Aka Colleen LaRat. via Prosecutors say ‘JihadJane’ deserves lengthy sentence – Philly.com.
Despite her “very significant” cooperation in terrorism investigations in the United States and abroad, a Montgomery County woman arrested in 2009 for working with terrorists under the moniker “JihadJane” remains a danger and should spend several decades behind bars, federal prosecutors say.
In documents filed before a sentencing hearing scheduled for Monday, government lawyers described Colleen LaRose, 50, as an “aggressive, hardworking” force in the online extremist community.
Her sentencing provides an opportunity to “send a strong message to other lonely, vulnerable people who might be enticed by online extremists promising fame and honor,” Jennifer Arbittier Williams and Matthew F. Blue wrote.
In their filings, the lawyers cited prison letters from as recently as 2012 in which LaRose referred to Americans as “filthy kafir pigs,” and described her assignment to kill a Swedish cartoonist whose work offended some Muslims as an honor.
“LaRose’s sincere efforts at cooperation do not erase the harm that she has caused, nor the government’s grave concern that she remains a danger,” they wrote. “The world is watching, and this sentencing presents an important opportunity to send a strong message.”
LaRose’s attorney, Mark Wilson, did not return calls for comment Thursday. His client faces up to a life sentence after pleading guilty in 2011 to providing material support to terrorists.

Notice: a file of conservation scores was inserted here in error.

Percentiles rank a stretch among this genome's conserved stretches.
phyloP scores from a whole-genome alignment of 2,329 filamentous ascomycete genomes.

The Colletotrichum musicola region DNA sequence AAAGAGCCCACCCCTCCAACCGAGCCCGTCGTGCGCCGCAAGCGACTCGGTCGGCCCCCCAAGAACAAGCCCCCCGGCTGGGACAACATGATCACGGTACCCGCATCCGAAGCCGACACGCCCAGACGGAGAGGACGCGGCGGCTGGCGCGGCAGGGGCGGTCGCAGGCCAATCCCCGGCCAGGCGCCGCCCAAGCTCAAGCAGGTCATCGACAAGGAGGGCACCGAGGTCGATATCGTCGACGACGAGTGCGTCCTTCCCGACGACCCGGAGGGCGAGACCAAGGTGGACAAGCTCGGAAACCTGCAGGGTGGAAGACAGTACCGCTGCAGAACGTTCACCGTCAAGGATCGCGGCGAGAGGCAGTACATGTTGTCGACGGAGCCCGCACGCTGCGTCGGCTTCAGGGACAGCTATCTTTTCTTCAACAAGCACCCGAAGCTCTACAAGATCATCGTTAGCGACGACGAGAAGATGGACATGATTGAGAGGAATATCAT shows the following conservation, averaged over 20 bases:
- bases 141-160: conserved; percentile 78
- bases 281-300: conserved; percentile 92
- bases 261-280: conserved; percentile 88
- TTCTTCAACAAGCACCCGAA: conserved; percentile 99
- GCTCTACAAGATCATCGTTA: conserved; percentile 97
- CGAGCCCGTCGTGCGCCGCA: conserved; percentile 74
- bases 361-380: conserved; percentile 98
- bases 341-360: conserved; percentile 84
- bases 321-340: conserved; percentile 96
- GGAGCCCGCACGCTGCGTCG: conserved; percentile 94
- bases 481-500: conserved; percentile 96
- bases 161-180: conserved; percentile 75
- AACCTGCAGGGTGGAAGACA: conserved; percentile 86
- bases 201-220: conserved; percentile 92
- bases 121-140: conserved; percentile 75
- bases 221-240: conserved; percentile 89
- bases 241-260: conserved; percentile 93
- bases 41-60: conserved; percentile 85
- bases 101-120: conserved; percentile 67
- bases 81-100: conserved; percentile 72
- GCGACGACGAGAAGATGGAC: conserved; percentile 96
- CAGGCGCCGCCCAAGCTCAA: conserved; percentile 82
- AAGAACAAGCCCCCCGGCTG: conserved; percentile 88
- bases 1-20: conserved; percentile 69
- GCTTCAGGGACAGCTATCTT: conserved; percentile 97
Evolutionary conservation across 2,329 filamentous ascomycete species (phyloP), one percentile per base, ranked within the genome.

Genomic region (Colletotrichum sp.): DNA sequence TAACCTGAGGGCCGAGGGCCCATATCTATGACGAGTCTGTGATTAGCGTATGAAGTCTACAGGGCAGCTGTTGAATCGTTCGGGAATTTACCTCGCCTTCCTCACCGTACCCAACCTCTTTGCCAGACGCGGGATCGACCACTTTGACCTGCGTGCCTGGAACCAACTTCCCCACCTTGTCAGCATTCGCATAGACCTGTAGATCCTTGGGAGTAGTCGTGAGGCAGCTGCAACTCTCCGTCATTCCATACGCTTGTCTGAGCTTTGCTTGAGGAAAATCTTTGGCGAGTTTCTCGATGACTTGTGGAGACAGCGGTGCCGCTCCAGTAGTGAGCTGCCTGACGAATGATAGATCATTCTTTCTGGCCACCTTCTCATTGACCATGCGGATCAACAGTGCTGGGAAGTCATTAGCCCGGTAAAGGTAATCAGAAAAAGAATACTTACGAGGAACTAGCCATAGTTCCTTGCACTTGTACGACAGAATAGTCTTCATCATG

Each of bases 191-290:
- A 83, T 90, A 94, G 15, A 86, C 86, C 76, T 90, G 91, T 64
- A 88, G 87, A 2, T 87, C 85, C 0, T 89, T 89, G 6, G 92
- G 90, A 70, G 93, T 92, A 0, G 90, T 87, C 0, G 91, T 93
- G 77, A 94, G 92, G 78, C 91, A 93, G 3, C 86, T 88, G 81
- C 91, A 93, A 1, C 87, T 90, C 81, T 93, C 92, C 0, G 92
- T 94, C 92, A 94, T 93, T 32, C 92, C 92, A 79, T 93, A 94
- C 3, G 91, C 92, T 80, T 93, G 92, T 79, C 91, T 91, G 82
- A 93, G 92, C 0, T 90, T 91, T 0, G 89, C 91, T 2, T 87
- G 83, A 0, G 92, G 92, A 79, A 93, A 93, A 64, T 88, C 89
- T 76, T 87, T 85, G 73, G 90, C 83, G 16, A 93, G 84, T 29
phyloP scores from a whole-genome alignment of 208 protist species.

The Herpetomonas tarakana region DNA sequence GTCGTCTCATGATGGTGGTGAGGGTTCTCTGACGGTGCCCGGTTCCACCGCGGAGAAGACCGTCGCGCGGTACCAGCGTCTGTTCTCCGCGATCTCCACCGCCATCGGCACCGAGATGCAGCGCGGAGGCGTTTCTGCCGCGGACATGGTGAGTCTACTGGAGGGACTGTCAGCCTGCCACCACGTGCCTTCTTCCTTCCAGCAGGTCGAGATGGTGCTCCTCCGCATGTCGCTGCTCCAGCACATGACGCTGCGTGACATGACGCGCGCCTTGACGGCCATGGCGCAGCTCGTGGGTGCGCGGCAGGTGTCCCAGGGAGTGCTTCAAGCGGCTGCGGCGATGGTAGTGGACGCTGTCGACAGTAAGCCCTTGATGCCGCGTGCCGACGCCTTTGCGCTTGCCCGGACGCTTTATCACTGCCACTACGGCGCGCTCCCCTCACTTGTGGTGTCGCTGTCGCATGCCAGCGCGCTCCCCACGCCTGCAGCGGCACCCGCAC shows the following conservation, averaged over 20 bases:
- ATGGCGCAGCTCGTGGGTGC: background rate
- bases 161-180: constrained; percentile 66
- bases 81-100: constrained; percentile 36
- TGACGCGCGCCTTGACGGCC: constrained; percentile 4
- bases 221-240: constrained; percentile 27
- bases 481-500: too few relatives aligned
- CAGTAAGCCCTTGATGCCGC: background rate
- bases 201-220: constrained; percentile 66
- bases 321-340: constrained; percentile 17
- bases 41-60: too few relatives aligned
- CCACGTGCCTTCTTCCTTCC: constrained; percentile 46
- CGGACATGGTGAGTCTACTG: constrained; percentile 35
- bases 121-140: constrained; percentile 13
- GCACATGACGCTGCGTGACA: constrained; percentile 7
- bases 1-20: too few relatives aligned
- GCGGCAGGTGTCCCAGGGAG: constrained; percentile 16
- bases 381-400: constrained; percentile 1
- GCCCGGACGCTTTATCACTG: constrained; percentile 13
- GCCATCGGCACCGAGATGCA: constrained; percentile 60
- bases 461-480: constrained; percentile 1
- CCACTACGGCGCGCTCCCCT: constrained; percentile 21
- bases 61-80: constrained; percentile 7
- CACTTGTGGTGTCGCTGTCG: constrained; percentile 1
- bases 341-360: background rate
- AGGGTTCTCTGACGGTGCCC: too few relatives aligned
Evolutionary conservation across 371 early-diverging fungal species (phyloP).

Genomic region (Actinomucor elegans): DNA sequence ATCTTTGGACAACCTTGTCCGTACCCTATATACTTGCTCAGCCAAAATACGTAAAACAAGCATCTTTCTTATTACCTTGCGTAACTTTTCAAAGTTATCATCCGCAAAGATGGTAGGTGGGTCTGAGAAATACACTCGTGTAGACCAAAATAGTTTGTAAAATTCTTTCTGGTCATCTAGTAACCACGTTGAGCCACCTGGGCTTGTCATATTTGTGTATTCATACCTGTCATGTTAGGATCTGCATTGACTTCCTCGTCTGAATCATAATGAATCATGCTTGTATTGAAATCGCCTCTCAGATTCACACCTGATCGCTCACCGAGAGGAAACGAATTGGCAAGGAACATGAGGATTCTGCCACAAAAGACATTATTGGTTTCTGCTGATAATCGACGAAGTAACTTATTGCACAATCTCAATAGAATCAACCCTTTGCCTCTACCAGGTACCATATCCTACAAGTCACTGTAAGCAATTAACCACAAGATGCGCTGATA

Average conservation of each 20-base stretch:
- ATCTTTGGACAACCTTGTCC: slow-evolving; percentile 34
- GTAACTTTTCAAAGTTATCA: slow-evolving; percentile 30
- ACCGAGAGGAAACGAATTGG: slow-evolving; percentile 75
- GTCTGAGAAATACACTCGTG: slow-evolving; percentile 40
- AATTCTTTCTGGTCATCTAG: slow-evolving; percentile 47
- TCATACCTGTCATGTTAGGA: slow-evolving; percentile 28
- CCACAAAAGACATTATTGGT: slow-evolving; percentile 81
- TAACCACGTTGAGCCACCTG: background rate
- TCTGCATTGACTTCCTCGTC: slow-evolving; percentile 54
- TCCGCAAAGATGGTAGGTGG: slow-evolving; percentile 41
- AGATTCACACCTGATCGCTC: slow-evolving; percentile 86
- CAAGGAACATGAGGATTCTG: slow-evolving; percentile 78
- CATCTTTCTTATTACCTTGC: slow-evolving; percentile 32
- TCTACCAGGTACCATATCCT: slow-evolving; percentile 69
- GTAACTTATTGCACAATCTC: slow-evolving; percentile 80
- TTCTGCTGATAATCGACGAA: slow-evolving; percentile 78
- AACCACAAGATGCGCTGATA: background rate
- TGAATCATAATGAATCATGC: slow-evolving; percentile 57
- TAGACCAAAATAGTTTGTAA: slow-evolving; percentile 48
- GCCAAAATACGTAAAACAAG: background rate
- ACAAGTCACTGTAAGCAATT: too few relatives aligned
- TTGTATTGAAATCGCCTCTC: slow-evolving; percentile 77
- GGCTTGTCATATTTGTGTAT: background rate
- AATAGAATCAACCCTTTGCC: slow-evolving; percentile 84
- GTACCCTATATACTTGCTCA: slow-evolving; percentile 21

With LaRose’s blond hair, green eyes, and deep southern twang, the case garnered international attention and changed U.S. officials’ expectations of what to fear from homegrown extremist threats, prosecutors said.
In online forums, she spewed violent anti-American vitriol and recruited other extremists for training in South Asia. She boasted of the ability her American background and looks gave her to fly beneath the radar of counterterrorism investigators.
She was arrested in Philadelphia soon after returning to the United States in frustration over the slow pace of the conspirators’ progress.
Almost immediately, LaRose began cooperating “diligently, candidly, and tirelessly” with federal counterterrorism investigators, prosecutors said in their court filings this week. Her testimony before a grand jury in 2011 led to charges against Ali Charaf Damache, her alleged handler in Ireland, and others.
Damache remains imprisoned in Ireland, fighting extradition to the United States.
Throughout, though, she has rarely appeared remorseful, Williams wrote.
“LaRose seemed to take pleasure and even pride recounting her glory days as ‘the hunter,’ ” she said. “Her demeanor continued to grow wistful – despite the passage of time – when speaking with government agents about some of her coconspirators and their plans.”
Two of LaRose’s convicted codefendants also face possible sentencing next week, including Jamie Paulin Ramirez, a Colorado mother who uprooted her young son and moved to Ireland to join LaRose’s cause, and Mohammad Hassan Khalid, an 19-year-old Maryland teen who in 2012 became the youngest person ever convicted on a U.S. terrorism charges.
Prosecutors are seeking sentences of less than 10 years for both. Their lawyers have indicated they intend to cite the troubled psychological histories of their clients as mitigating factors.
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